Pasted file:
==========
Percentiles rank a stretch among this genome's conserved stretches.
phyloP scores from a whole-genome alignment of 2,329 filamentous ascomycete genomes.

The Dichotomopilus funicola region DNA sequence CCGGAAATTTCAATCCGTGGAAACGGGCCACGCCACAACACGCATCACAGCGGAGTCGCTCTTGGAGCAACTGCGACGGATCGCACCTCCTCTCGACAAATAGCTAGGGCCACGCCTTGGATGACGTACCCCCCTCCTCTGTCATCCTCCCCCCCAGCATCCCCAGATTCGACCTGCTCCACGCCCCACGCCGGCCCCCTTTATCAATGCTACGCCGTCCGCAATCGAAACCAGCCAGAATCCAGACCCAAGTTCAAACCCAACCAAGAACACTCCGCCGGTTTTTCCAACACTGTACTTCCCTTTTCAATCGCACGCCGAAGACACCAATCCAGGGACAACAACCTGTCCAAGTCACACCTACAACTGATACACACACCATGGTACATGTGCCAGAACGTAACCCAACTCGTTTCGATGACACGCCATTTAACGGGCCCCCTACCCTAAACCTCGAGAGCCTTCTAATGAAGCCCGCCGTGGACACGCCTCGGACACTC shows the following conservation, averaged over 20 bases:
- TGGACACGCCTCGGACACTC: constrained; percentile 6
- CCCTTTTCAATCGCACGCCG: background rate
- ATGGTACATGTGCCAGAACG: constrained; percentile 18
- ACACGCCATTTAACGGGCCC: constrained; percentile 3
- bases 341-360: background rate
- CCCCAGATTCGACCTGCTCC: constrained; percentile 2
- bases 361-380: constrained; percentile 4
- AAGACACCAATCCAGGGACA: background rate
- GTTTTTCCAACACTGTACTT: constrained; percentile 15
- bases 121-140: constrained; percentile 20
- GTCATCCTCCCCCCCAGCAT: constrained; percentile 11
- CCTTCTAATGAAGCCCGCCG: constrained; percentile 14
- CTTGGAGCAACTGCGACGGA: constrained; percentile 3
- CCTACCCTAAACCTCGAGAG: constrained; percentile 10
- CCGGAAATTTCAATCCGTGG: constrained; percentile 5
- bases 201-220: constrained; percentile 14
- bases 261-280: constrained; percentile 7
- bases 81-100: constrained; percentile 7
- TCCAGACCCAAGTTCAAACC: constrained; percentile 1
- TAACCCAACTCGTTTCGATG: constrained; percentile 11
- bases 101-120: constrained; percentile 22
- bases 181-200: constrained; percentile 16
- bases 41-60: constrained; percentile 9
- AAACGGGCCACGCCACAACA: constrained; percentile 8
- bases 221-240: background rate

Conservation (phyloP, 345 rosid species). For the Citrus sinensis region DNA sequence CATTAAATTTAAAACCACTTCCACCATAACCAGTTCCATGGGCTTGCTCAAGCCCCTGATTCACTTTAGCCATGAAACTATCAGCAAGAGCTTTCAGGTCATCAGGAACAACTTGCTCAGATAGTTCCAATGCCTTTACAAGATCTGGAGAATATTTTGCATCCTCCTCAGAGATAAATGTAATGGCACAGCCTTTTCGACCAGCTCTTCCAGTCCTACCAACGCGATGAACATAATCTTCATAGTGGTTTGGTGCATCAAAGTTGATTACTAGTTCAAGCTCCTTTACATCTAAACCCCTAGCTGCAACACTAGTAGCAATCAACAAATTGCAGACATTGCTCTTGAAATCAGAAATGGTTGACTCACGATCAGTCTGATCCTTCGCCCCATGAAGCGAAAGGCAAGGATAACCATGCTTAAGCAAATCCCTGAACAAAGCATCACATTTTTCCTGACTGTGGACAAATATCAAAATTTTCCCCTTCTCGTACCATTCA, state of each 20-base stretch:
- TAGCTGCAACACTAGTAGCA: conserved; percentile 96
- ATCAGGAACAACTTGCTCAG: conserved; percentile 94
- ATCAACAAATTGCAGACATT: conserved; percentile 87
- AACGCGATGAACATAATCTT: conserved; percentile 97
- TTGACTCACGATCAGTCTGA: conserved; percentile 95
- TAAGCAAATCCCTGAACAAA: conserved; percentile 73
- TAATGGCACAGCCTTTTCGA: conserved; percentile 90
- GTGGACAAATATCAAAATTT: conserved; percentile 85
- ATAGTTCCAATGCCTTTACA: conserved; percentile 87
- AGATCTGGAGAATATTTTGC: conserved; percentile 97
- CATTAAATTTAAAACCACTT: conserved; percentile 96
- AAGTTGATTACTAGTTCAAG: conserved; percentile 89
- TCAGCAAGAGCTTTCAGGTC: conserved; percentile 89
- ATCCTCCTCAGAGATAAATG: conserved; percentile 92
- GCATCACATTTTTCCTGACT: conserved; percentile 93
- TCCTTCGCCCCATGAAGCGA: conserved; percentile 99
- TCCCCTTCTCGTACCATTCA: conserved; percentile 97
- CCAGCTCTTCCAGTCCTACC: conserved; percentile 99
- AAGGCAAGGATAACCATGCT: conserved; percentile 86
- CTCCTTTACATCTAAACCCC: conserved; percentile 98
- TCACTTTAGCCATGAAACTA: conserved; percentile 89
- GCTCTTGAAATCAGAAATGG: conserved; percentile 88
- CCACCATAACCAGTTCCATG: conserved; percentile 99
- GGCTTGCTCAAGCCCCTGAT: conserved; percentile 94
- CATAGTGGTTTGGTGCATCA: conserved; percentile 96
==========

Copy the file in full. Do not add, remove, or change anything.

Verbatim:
Percentiles rank a stretch among this genome's conserved stretches.
phyloP scores from a whole-genome alignment of 2,329 filamentous ascomycete genomes.

The Dichotomopilus funicola region DNA sequence CCGGAAATTTCAATCCGTGGAAACGGGCCACGCCACAACACGCATCACAGCGGAGTCGCTCTTGGAGCAACTGCGACGGATCGCACCTCCTCTCGACAAATAGCTAGGGCCACGCCTTGGATGACGTACCCCCCTCCTCTGTCATCCTCCCCCCCAGCATCCCCAGATTCGACCTGCTCCACGCCCCACGCCGGCCCCCTTTATCAATGCTACGCCGTCCGCAATCGAAACCAGCCAGAATCCAGACCCAAGTTCAAACCCAACCAAGAACACTCCGCCGGTTTTTCCAACACTGTACTTCCCTTTTCAATCGCACGCCGAAGACACCAATCCAGGGACAACAACCTGTCCAAGTCACACCTACAACTGATACACACACCATGGTACATGTGCCAGAACGTAACCCAACTCGTTTCGATGACACGCCATTTAACGGGCCCCCTACCCTAAACCTCGAGAGCCTTCTAATGAAGCCCGCCGTGGACACGCCTCGGACACTC shows the following conservation, averaged over 20 bases:
- TGGACACGCCTCGGACACTC: constrained; percentile 6
- CCCTTTTCAATCGCACGCCG: background rate
- ATGGTACATGTGCCAGAACG: constrained; percentile 18
- ACACGCCATTTAACGGGCCC: constrained; percentile 3
- bases 341-360: background rate
- CCCCAGATTCGACCTGCTCC: constrained; percentile 2
- bases 361-380: constrained; percentile 4
- AAGACACCAATCCAGGGACA: background rate
- GTTTTTCCAACACTGTACTT: constrained; percentile 15
- bases 121-140: constrained; percentile 20
- GTCATCCTCCCCCCCAGCAT: constrained; percentile 11
- CCTTCTAATGAAGCCCGCCG: constrained; percentile 14
- CTTGGAGCAACTGCGACGGA: constrained; percentile 3
- CCTACCCTAAACCTCGAGAG: constrained; percentile 10
- CCGGAAATTTCAATCCGTGG: constrained; percentile 5
- bases 201-220: constrained; percentile 14
- bases 261-280: constrained; percentile 7
- bases 81-100: constrained; percentile 7
- TCCAGACCCAAGTTCAAACC: constrained; percentile 1
- TAACCCAACTCGTTTCGATG: constrained; percentile 11
- bases 101-120: constrained; percentile 22
- bases 181-200: constrained; percentile 16
- bases 41-60: constrained; percentile 9
- AAACGGGCCACGCCACAACA: constrained; percentile 8
- bases 221-240: background rate

Conservation (phyloP, 345 rosid species). For the Citrus sinensis region DNA sequence CATTAAATTTAAAACCACTTCCACCATAACCAGTTCCATGGGCTTGCTCAAGCCCCTGATTCACTTTAGCCATGAAACTATCAGCAAGAGCTTTCAGGTCATCAGGAACAACTTGCTCAGATAGTTCCAATGCCTTTACAAGATCTGGAGAATATTTTGCATCCTCCTCAGAGATAAATGTAATGGCACAGCCTTTTCGACCAGCTCTTCCAGTCCTACCAACGCGATGAACATAATCTTCATAGTGGTTTGGTGCATCAAAGTTGATTACTAGTTCAAGCTCCTTTACATCTAAACCCCTAGCTGCAACACTAGTAGCAATCAACAAATTGCAGACATTGCTCTTGAAATCAGAAATGGTTGACTCACGATCAGTCTGATCCTTCGCCCCATGAAGCGAAAGGCAAGGATAACCATGCTTAAGCAAATCCCTGAACAAAGCATCACATTTTTCCTGACTGTGGACAAATATCAAAATTTTCCCCTTCTCGTACCATTCA, state of each 20-base stretch:
- TAGCTGCAACACTAGTAGCA: conserved; percentile 96
- ATCAGGAACAACTTGCTCAG: conserved; percentile 94
- ATCAACAAATTGCAGACATT: conserved; percentile 87
- AACGCGATGAACATAATCTT: conserved; percentile 97
- TTGACTCACGATCAGTCTGA: conserved; percentile 95
- TAAGCAAATCCCTGAACAAA: conserved; percentile 73
- TAATGGCACAGCCTTTTCGA: conserved; percentile 90
- GTGGACAAATATCAAAATTT: conserved; percentile 85
- ATAGTTCCAATGCCTTTACA: conserved; percentile 87
- AGATCTGGAGAATATTTTGC: conserved; percentile 97
- CATTAAATTTAAAACCACTT: conserved; percentile 96
- AAGTTGATTACTAGTTCAAG: conserved; percentile 89
- TCAGCAAGAGCTTTCAGGTC: conserved; percentile 89
- ATCCTCCTCAGAGATAAATG: conserved; percentile 92
- GCATCACATTTTTCCTGACT: conserved; percentile 93
- TCCTTCGCCCCATGAAGCGA: conserved; percentile 99
- TCCCCTTCTCGTACCATTCA: conserved; percentile 97
- CCAGCTCTTCCAGTCCTACC: conserved; percentile 99
- AAGGCAAGGATAACCATGCT: conserved; percentile 86
- CTCCTTTACATCTAAACCCC: conserved; percentile 98
- TCACTTTAGCCATGAAACTA: conserved; percentile 89
- GCTCTTGAAATCAGAAATGG: conserved; percentile 88
- CCACCATAACCAGTTCCATG: conserved; percentile 99
- GGCTTGCTCAAGCCCCTGAT: conserved; percentile 94
- CATAGTGGTTTGGTGCATCA: conserved; percentile 96